It took about 30 minutes to do morning chores. This morning, Perly worked extra fast. The smell of sizzling sausage let him know that breakfast was almost ready.
He carried the pail of milk to the back porch where Miss Nancy would let it sit long enough for the rich cream to rise to the top and scoop it into a wooden bucket. There was something about the rich cream that made the best butter. While he was usually the one in charge of milking Molly, Cordillia had been the one to churn it. The large slabs of pressed butter from the wood molds were a popular request of the local hotels.
Perly washed his hands in the basin next to the door, walked into the kitchen, and sat down at the long wood table. Grant, having finished his morning chores, followed closely behind him.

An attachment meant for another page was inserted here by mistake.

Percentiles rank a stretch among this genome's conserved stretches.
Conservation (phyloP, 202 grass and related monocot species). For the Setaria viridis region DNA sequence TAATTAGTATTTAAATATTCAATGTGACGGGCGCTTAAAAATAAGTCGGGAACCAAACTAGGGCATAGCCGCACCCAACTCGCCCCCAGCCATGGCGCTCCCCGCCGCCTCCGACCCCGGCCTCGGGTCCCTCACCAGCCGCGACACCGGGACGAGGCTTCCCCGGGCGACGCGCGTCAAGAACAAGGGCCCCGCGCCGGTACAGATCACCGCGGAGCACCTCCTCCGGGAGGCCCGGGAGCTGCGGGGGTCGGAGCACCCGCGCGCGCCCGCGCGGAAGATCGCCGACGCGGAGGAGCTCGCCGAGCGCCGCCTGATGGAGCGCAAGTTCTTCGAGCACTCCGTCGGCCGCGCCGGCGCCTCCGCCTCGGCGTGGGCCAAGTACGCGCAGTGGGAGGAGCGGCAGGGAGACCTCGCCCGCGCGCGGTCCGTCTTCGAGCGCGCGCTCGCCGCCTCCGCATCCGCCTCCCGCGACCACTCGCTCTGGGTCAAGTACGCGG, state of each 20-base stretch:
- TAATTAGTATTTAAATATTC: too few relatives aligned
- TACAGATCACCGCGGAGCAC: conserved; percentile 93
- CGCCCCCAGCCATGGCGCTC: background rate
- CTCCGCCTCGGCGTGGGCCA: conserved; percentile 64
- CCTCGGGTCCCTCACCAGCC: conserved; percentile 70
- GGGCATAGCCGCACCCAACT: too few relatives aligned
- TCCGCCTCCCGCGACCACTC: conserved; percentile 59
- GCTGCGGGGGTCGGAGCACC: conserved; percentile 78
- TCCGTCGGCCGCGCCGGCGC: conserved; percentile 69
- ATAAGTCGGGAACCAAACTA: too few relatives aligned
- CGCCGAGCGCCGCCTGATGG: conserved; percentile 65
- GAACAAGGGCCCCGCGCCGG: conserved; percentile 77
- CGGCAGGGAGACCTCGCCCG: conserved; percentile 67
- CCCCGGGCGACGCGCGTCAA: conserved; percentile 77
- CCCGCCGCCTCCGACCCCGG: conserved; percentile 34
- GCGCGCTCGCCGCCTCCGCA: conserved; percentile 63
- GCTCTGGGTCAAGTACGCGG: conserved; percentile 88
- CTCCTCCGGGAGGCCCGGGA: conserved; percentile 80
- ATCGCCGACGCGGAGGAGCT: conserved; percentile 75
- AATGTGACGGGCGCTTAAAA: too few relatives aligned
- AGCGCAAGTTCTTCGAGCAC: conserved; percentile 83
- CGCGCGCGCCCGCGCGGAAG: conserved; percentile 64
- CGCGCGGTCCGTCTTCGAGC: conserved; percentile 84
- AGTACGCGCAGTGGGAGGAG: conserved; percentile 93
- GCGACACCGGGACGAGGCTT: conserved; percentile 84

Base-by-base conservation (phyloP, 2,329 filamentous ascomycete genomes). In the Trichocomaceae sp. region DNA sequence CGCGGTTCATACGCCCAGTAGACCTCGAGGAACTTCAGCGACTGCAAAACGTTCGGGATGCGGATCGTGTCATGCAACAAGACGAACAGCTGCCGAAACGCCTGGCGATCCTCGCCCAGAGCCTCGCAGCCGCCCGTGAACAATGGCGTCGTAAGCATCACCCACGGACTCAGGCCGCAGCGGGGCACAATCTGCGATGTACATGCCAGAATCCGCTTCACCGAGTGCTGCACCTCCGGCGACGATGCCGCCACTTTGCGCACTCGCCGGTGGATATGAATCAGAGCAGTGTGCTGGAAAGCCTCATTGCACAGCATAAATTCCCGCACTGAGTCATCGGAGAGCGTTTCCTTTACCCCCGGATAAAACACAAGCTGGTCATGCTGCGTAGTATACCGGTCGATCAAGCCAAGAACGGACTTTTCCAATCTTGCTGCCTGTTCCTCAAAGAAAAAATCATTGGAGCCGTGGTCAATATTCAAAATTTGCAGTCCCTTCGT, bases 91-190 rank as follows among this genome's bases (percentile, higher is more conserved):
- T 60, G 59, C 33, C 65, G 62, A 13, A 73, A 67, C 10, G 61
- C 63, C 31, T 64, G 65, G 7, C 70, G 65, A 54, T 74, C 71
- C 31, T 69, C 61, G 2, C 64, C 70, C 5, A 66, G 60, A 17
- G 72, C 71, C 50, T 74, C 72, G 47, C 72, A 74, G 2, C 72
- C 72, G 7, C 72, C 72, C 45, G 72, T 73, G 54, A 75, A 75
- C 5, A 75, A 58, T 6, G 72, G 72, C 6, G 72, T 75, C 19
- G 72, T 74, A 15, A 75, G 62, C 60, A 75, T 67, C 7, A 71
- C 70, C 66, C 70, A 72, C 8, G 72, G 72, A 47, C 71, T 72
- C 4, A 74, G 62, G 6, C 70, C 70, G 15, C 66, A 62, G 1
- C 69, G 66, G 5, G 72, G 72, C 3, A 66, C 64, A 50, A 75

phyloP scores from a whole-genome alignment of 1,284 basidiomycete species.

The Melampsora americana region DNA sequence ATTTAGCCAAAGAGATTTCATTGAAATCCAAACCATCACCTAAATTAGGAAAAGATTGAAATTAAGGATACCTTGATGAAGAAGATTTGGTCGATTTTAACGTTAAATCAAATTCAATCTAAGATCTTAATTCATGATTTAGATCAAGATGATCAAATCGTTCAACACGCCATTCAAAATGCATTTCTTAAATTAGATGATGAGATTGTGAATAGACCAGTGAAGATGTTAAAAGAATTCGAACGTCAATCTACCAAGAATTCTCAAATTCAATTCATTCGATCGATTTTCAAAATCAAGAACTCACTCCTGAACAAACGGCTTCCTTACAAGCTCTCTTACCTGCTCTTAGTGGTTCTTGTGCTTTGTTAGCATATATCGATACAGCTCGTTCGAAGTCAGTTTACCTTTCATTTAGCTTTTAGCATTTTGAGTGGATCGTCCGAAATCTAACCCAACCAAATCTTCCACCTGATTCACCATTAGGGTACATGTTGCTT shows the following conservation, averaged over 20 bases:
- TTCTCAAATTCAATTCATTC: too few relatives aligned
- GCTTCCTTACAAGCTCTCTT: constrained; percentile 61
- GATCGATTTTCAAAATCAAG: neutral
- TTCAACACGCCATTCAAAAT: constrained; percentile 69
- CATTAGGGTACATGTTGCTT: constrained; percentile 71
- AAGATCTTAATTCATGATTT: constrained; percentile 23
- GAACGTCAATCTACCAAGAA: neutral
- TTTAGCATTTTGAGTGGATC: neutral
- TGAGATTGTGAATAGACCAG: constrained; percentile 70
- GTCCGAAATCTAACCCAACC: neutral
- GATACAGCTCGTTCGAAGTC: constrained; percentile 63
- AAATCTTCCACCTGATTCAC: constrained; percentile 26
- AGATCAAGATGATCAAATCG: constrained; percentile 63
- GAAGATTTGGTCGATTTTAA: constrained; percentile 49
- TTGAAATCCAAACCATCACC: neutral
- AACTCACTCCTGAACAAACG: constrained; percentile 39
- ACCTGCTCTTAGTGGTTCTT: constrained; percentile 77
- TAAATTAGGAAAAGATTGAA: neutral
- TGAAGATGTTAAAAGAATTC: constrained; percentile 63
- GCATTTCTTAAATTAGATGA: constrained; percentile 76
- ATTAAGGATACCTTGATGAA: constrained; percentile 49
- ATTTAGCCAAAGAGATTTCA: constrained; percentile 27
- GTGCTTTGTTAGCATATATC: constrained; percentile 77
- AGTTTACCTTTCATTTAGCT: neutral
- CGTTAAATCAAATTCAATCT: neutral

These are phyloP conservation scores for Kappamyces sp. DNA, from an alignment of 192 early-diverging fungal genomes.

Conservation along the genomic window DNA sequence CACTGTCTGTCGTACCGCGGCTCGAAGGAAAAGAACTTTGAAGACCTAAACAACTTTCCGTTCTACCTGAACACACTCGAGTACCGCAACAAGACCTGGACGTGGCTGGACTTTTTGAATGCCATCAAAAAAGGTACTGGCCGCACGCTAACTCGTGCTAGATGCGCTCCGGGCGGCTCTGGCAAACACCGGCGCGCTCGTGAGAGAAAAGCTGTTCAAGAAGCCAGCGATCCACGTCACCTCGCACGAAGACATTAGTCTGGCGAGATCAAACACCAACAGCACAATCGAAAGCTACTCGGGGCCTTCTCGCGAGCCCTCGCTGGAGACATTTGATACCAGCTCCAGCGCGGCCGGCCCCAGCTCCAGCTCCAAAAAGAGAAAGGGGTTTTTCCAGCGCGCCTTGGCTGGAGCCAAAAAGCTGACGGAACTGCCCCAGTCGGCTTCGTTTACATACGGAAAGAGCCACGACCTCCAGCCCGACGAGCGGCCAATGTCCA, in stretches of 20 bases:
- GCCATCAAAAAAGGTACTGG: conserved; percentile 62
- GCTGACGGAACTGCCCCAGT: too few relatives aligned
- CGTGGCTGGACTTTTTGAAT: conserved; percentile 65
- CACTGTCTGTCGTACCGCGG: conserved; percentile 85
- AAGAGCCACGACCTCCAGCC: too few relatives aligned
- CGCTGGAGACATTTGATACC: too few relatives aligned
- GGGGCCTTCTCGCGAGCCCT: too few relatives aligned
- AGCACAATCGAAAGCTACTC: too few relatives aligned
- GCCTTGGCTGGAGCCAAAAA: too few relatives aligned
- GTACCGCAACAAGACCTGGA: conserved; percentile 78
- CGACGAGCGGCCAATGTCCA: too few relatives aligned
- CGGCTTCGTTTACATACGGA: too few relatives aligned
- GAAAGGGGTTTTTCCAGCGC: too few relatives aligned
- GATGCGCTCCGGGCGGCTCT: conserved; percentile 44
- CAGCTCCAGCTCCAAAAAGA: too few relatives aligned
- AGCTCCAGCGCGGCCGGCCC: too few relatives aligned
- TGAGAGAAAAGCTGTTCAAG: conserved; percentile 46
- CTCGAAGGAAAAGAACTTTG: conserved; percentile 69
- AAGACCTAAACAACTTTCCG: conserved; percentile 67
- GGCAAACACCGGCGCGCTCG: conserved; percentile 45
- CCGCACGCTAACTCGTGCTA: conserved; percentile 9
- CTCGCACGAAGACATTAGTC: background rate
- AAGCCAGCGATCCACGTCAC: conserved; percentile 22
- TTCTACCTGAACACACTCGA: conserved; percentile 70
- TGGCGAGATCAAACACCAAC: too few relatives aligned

“Grant,” Mama spoke up as she put the sausages onto a large plate. “Have those hens taken the day off, or did you forget to bring in the eggs?”
Grant quickly turned back around and headed out the back door to retrieve the forgotten basket.
“Land sakes, if that child’s head ain’t about to plumb fall off,” she continued as she pulled a tin of piping hot biscuits from the wood stove.
“Maybe he took a harder hit on the head than Ol’ Doc Harrison thought,” added Miss Nancy.
“Mama, he’s jist nervous about the spillin’ bee I reckon.” Cordillia was almost two years younger than Grant, but she was always trying to sound grown-up.
Four year old Clay spoke up. “What is the bee spillin? Is the spillin’ bee have a stinger like a honey bee?”